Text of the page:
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Join us this fall for free seminars on a variety of health topics. A healthy lunch will be served.
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Find a Cary Hospital Gastroenterologist
Crohn’s disease is a recurring inflammatory bowel disease of the gastrointestinal (GI) tract. Crohn’s disease most commonly occurs in the ileum (the lower part of the small intestine) and the colon (large intestine), but it can occur anywhere in the GI tract from the mouth to the anus.
WakeMed’s gastroenterologists understand the intricacies of this complex and chronic condition, and we have access to the latest therapies to provide customized treatment for each patient.
Crohn’s disease causes erosions, called ulcers, along the GI tract. In more severe cases, deeper and larger ulcers form.
Crohn’s disease symptoms resulting from these ulcers can be either mild or debilitating. Some patients will experience only mild experiences with the condition, while others will have severe complications. Symptoms can include:
In severe cases, larger ulcers can stiffen in the bowels and cause obstruction (called strictures), or puncture the bowel walls, causing infection in the abdominal cavity and adjacent organs (called fistula). When inflammation is severe, it can also impact other organs in the body, most commonly the joints, liver and skin.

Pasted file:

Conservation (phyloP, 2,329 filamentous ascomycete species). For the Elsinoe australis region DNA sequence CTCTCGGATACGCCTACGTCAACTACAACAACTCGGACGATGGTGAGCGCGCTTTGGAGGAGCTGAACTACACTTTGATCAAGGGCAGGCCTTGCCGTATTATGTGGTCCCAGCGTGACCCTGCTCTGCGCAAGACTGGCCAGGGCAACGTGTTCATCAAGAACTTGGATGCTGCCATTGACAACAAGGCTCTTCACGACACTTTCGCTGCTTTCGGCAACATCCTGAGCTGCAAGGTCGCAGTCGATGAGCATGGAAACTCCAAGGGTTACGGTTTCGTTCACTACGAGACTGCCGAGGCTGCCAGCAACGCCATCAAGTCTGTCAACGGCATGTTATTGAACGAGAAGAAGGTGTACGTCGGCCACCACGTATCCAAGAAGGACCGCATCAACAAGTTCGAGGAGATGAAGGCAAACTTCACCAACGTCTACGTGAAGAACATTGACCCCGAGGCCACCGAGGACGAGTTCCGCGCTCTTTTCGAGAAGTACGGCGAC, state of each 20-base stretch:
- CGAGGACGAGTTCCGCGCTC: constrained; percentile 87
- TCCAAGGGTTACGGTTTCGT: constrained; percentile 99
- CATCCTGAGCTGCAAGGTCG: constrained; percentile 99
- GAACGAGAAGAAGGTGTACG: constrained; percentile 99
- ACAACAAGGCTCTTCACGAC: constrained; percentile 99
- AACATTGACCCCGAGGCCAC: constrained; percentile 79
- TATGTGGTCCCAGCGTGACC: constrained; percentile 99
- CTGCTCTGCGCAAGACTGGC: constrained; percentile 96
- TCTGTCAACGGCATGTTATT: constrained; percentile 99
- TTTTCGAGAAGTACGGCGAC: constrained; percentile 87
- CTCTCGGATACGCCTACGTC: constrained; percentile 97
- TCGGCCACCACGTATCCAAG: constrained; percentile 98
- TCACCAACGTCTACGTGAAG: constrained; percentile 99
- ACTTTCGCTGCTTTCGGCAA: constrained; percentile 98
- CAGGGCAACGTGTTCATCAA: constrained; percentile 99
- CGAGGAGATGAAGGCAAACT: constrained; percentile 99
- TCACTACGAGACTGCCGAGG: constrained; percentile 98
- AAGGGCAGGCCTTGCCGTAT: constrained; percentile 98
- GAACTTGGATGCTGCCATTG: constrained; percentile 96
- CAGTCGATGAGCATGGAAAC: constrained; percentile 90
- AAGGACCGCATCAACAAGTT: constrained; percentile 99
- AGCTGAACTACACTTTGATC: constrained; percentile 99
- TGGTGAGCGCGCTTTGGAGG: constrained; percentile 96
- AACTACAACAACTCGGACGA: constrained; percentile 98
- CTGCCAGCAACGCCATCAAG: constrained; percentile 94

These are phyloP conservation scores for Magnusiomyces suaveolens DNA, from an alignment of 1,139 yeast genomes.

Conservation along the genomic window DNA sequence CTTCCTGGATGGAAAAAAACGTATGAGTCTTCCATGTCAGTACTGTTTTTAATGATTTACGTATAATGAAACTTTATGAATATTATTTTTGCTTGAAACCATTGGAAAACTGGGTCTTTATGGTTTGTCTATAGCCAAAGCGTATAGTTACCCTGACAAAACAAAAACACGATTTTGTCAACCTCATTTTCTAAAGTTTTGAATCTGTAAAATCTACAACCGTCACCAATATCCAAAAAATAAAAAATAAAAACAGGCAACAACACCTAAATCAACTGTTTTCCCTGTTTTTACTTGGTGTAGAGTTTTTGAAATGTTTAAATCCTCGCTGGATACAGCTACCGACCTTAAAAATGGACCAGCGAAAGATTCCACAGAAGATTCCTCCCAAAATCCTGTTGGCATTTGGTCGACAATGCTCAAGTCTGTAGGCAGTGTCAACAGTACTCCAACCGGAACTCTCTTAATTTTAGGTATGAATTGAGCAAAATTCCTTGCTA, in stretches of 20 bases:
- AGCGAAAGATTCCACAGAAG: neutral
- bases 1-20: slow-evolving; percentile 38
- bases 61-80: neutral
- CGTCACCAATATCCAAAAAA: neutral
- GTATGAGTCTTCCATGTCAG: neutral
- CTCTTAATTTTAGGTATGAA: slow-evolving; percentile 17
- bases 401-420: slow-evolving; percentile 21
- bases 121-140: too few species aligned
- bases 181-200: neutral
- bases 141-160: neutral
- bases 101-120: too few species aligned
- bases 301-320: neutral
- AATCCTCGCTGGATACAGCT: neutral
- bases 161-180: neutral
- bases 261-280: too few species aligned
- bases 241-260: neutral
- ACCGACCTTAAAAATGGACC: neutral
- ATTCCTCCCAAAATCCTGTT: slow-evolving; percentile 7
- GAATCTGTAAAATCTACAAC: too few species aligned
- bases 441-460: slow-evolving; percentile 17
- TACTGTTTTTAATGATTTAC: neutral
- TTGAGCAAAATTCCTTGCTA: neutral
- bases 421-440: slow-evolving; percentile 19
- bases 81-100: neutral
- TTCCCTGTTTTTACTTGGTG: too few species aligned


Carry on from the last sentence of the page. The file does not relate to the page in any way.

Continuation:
Crohn’s disease is a chronic condition, and symptoms can come and go over the course of a patient’s life. Some patients experience months or years of remission in between flare ups.
Our experts are experienced in accurately diagnosing Crohn’s disease, which can also present itself like other inflammatory bowel diseases (IBD) including ulcerative colitis , as well as irritable bowel syndrome (IBS). We first take a full medical history and perform a physical examination. Diagnostic tests to confirm Crohn’s disease may include:
There is no cure for Crohn’s disease—the goal of treatment is to control inflammation and relieve symptoms of pain and diarrhea.
Medications can not only relieve symptoms, but can also promote the healing of damaged tissue, postpone surgery, keep the disease from flaring up, and even put it in remission.
In severe cases, or when a patient doesn’t respond to medication, surgery may be necessary to remove part or all of the colon. However, because the inflammation of Crohn's disease can be patchy and noncontinuous and can deeply penetrate into the bowel wall, surgery is generally not recommended or effective.
Surgery doesn’t cure Crohn’s disease, and the condition often recurs. However, in cases where surgery is recommended, WakeMed’s patients can benefit from minimally invasive, laparoscopic-assisted surgeries. This allows a patient to have less pain and discomfort, a smaller incision, quicker recovery and fewer complications. Learn more about laparoscopic colorectal surgery.
Since Crohn’s disease can reduce the body's ability to absorb necessary nutrients, talking to a nutritionist can also be helpful. We offer our patients nutrition counseling to help them manage their conditions and make smart nutritional choices.
If you or someone you care for is experiencing symptoms that concern you, we encourage you to make an appointment with one of WakeMed Cary Hospital's experienced gastroenterologists.
3000 New Bern Ave.
Raleigh, NC 27610